Dark Ages maidens with hot disco hair
Matthew Robbins
Peter MacNicol, Caitlin Clarke, Ralph Richardson, John Hallam
The Setup: 
Apprentice has to whip his shit together in order to slay a dragon.

This had lingered on my list for some time, due to my having seen and wholly geeked out over it when I was 13. Then I read Pauline Kael’s surprising RAVE review of it, and simultaneously found out that the director and producer were the same team that had made the fairly delightful Corvette Summer, and to the top of my list it shot.

I also didn’t know that Ralph Richardson was in it, and after his brief appearance in Whoever Slew Auntie Roo [and subsequent viewing of The Fallen Idol] I am squarely in support of Ralph Richardson. We get some Richardson immediately here, as the sorcerer Ulrich who this band of travelers has come to see. We’re also introduced, quite unobtrusively, to Ulrich’s apprentice, Galen. The band of folks is there to ask for help against a dragon that plagues their village, costing then a virgin every spring and fall. Ulrich says he’ll help them, but privately tells Galen that he’s about to die. The next morning they’re all about to set off when the King’s henchmen come, and challenge Ulrich to display his powers. Ulrich sends Galen upstairs with his amulet, and magically closes the windows. He tells the thug to stab him, and he does—and everyone waits for the sorcerer to withstand it, and it’s a little surprising when he dies. After his death, the windows open once more, which is giving me a clue that Ulrich may linger on in some sort of Kenobi-like way.

Anyway, so now Galen’s on his own. He comes down and quite confidently that he’ll slay the dragon, and that anything they would have expected from Ulrich they can expect from him. He also takes command of Hodge, the elderly servant. By this time we have noticed that there are many, many special effects—possibly too many. Of course, I’m sure I didn’t think that when I was 13. They calm down soon enough, however.

Anyway, wouldn’t you know that a virgin is being sacrificed right as they’re on their way back to the village. They lead her to this pole and tie her up right outside the rather vaginal cave of the dragon. The whole sequence is handled very well, without us ever seeing more than the limbs or tail of the dragon, but what we see is impressive. Things don’t end well for her. Meanwhile Galen is discovering that the young boy in charge of the mission to see Ulrich, Valerian, like the root, is actually—a young girl! She was brought up that way since birth as a way of avoiding the lottery of virgins sacrificed to ol’ fire-breath. Oh, and the King’s thug kills Hodge, pretty much just for fun.

So Galen goes out to the dragon’s lair and tries a spell to seal the cave. He moves one rock and thinks he’s done, but soon the entire mountainside falls and they all have to run for it. But it seems that the dragon is buried.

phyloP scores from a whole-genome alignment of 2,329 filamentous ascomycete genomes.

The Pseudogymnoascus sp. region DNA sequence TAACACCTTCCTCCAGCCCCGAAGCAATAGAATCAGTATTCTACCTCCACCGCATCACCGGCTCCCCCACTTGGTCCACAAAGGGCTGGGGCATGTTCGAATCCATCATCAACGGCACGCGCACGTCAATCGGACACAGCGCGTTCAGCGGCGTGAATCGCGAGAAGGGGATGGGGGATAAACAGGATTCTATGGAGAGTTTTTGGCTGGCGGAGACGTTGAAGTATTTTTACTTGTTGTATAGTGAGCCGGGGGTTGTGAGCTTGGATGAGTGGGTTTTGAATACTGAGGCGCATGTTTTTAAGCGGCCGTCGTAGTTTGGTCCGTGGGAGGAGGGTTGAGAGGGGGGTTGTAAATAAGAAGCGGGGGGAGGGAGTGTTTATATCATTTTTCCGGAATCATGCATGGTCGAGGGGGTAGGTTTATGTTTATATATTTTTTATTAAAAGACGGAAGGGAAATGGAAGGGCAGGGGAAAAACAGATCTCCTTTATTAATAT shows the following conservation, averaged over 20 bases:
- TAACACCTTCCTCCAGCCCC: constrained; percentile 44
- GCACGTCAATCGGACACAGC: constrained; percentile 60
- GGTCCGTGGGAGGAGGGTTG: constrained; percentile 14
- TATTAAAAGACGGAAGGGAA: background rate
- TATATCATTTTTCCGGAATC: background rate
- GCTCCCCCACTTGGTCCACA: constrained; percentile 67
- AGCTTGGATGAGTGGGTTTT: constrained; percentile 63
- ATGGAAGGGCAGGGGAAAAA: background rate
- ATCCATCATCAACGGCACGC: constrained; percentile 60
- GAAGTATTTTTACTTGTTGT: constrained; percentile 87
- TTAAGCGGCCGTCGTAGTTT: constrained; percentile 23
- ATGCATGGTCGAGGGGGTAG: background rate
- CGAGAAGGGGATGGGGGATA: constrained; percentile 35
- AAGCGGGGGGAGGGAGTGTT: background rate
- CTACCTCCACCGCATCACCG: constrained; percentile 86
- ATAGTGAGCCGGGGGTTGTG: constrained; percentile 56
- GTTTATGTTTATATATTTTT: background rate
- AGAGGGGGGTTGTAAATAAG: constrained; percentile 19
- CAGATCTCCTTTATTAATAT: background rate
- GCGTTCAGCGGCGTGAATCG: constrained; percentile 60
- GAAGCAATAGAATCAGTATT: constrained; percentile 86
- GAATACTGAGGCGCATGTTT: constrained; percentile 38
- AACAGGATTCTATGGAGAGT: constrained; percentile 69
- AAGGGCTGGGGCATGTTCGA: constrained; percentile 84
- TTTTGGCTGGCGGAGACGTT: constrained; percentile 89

Then, during a festival, Valerian decides she’s safe because the dragon is dead, and she comes out into the yard dressed as a girl. Anyone who has ever watched Ma Vie En Rose, however, will not be able to watch this scene as it is intended, as it is so similar to a certain scene in that film—the protagonists even look very much alike. Galen dances with her, and, since everyone knows about the lottery and all, she is accepted without any intimations of weirdness—she was just trying to stay alive.

Ah, but then the King wants to see Galen. He realizes right quick that Galen barely has a clue what he’s doing, that his stunt with the mountainside probably didn’t kill the dragon, and that Galen is toying with their lives! Please listen, around 47:40, right after the King says “I created the lottery” to the murmur that arises in the assembled men. Someone obviously directed the extras to “Murmur,” and what you end up with is the most ludicrous non-words, sounding sort of like “Sigh-SIGH, SIGH-sigh.” It doesn’t detract, but it’s amusing if you notice it.

So this part is a little boring; the king steals his amulet and throws him in prison. The King's daughter visits him, and he tells her that the King pays to keep her name out of the lottery. She sets him free. The dragon, who has dug her way out of the Earth and is rather peeved about it, attacks the village. The village has a lottery. The shot below was the inspiration for the title of this review. The Princess is chosen in the lottery! But she rigged it. She then makes a big speech about Justice… I actually forget what happens to the Princess, but I suspect that may be her we see the dragonettes feasting on later. In retrospect; what did that whole thing with the lottery have to do with? I mean sure, it's interesting, but did it really have any resonance with the larger story? Maybe a little bit, with the daughters of the village dying and the children of the dragon dying [as they will in a sec], but… it didn't really add a lot.